Within 14 days after enrollment, eligible patients started treatment with XP on a 3-week cycle. Capecitabine was administered orally at a dose of 1000 mg/m2 twice daily (equivalent to a total daily dose of 2000 mg/m2) for 2 weeks (day 1–14). Cisplatin 80 mg/m2 on day 1 of each cycle was given by intravenous infusion over 2 h. Treatments were discontinued at the following events: progressive disease (PD) based on RECIST version 1.1 or clinically determined progression of the primary disease; conversion to resectable disease; an unacceptable adverse event; patient refusal to continue treatment; and death. If treatment continuation with cisplatin was determined to be unfeasible before any progression was confirmed, continuous monotherapy with capecitabine was continued until PD.

Evaluation

At baseline, patient general characteristics and medical history were reviewed, including diagnosis and macroscopic/histologic classification of gastric cancer, imaging to identify measurable lesions, assessment of subjective and objective symptoms, and laboratory tests.

Tumor responses were classified using RECIST version 1.1 as complete response (CR), partial response (PR), stable disease (SD), or PD, and confirmed by investigators.

Adverse events were evaluated using the CTCAE version 4.0. Contrast-enhanced computed tomography or magnetic resonance imaging and plain chest X-rays were performed within 28 days before enrollment and repeated every 4 weeks after starting treatment, or every 6 weeks from week 16 onwards. During treatment, laboratory tests (hematology and blood chemistry) were performed on the day before every drug administration.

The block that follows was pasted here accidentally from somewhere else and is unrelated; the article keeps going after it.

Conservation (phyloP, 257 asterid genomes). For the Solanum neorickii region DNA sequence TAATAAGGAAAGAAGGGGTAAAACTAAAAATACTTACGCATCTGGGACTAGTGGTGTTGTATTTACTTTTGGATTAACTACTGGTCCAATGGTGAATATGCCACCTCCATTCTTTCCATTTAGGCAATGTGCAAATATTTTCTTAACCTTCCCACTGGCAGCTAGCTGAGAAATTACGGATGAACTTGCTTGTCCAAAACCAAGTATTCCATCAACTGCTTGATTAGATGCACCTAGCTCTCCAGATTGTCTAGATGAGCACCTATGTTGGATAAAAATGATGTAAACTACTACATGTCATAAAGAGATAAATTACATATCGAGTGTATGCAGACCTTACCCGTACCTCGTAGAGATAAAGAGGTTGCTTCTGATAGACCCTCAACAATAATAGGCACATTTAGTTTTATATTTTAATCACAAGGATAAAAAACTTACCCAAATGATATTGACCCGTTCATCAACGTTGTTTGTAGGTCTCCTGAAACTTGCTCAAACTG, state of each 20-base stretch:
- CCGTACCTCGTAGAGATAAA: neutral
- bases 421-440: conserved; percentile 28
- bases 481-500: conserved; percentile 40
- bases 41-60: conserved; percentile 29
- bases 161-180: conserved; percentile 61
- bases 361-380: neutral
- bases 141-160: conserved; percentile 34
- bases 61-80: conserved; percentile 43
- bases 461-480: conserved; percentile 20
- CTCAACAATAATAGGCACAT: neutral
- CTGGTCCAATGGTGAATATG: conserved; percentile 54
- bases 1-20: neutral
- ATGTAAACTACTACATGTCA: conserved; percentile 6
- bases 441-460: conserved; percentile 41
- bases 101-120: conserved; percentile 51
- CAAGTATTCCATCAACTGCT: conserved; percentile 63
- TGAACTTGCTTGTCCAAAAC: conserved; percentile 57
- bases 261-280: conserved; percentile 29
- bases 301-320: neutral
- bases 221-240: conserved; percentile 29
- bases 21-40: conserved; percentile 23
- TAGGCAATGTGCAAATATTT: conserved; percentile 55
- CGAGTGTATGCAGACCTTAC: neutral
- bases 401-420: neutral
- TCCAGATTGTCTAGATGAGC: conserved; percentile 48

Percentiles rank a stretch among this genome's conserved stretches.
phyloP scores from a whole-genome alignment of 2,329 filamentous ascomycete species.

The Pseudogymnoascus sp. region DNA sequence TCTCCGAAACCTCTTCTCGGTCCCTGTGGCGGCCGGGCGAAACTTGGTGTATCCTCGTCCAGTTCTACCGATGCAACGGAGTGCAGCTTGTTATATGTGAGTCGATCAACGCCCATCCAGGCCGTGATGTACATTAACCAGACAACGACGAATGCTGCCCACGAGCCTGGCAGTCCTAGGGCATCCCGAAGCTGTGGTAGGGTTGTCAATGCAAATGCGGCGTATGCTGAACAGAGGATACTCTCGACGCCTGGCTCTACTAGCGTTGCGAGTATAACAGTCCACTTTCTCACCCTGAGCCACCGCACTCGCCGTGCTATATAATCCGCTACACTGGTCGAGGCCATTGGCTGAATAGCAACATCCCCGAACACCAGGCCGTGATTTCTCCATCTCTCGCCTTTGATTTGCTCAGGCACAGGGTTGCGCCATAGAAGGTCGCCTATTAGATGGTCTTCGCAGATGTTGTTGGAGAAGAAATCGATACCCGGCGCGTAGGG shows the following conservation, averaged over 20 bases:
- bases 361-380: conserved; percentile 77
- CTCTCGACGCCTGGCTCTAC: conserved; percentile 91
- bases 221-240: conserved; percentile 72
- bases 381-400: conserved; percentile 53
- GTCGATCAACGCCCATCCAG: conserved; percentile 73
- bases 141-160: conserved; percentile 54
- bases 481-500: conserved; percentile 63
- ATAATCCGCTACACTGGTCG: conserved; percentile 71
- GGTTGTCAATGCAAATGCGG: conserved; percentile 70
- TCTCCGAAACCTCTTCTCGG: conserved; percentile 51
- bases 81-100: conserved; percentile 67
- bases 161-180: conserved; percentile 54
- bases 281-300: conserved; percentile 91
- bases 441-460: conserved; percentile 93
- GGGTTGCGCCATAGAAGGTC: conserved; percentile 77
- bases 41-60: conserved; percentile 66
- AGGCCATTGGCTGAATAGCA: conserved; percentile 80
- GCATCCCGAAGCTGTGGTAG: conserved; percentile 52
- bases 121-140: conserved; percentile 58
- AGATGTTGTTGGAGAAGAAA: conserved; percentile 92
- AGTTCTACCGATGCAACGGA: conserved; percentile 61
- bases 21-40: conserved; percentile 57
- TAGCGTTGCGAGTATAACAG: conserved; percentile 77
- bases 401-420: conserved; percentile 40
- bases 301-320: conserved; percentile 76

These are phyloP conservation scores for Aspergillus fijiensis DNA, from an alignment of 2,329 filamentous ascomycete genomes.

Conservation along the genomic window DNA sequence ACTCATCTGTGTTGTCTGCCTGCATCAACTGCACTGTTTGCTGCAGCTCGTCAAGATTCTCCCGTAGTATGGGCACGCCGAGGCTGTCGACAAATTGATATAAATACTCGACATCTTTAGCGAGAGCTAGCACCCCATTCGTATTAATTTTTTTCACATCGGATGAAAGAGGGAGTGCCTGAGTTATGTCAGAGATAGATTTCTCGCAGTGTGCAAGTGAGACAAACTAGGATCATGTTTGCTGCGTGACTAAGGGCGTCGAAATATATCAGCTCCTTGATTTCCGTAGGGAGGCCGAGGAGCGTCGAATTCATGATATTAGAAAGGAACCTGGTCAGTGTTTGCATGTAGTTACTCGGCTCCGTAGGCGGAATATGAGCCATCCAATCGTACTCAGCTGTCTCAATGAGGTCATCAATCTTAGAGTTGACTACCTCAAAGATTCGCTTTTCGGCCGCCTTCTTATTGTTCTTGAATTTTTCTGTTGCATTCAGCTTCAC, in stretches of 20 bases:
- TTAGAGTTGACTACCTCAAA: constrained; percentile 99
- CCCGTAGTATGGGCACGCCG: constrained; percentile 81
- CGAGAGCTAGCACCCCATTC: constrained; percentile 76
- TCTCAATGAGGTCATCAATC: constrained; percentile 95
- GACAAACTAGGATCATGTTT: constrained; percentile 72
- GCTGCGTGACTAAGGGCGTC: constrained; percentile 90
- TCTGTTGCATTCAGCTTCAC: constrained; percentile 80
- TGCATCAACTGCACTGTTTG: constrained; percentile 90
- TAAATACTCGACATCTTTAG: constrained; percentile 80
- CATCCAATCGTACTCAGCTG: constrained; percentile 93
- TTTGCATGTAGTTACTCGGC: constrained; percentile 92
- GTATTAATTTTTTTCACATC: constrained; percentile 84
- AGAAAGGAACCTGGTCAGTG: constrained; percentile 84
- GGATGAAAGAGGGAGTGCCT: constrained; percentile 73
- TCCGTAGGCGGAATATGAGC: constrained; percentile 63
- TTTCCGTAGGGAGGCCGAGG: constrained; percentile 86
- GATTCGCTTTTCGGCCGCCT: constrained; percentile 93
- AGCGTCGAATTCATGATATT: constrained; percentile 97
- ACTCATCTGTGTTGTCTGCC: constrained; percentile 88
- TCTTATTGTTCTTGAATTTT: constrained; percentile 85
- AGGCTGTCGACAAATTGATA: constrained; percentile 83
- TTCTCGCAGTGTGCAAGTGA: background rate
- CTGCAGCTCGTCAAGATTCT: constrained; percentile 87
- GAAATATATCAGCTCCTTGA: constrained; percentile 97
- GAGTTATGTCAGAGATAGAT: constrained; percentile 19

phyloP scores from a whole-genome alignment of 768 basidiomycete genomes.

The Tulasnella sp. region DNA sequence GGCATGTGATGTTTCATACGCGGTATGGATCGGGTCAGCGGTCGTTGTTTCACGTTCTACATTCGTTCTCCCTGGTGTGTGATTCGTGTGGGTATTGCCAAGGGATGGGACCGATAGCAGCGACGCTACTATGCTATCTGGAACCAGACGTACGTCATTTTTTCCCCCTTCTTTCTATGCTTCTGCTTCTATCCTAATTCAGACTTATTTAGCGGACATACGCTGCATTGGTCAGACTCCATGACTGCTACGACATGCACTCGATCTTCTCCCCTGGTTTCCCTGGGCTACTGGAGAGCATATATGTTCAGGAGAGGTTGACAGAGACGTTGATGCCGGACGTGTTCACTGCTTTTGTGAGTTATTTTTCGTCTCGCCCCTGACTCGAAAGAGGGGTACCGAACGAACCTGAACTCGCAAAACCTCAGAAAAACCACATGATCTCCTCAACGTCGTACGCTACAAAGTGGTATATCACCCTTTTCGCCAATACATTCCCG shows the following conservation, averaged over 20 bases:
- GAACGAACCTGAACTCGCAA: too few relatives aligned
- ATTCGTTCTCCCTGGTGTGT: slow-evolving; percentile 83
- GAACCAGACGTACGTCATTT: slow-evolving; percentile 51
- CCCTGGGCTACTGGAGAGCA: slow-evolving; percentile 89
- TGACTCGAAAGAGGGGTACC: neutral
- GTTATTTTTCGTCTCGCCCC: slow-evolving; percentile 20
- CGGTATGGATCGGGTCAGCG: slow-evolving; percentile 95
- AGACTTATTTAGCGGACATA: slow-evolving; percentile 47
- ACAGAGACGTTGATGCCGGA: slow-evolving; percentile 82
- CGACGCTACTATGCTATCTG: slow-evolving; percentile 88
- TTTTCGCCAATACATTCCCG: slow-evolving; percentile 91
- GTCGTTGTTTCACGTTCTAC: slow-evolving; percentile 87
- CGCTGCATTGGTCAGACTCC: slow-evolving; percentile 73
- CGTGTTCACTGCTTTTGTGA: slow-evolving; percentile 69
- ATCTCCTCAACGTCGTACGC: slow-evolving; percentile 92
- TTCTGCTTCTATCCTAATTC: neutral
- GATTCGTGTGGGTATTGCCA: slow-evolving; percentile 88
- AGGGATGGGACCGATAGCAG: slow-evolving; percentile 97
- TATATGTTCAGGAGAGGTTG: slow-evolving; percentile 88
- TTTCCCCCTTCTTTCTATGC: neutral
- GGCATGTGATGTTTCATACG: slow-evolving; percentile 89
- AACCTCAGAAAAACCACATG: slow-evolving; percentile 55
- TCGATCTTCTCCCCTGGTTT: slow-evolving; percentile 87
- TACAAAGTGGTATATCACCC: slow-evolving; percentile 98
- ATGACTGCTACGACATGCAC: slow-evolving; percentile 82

Statistical methods

This was a phase II, open-label, multicenter trial performed at 15 institutions across Japan. The primary endpoint was PFS. Secondary endpoints were OS, time to treatment failure (TTF), ORR, and the incidence and severity of adverse events.

Because the PFS was 2.3 months in recurrent gastric cancer with RFI of less than 6 months after adjuvant S-1 chemotherapy in the previous retrospective analysis [6], the threshold PFS was set at 2 months. The addition of XP was expected to increase PFS by 1 month. At a one-sided significance of 5% and a power of 80%, 37 patients were required for this study. When ineligible patients or dropouts were included, the target sample size was estimated to be 40. All clinical data were held centrally at the ECRIN data center and analyzed using SAS for Windows version 9.3 (SAS Institute Inc., Cary, NC, USA).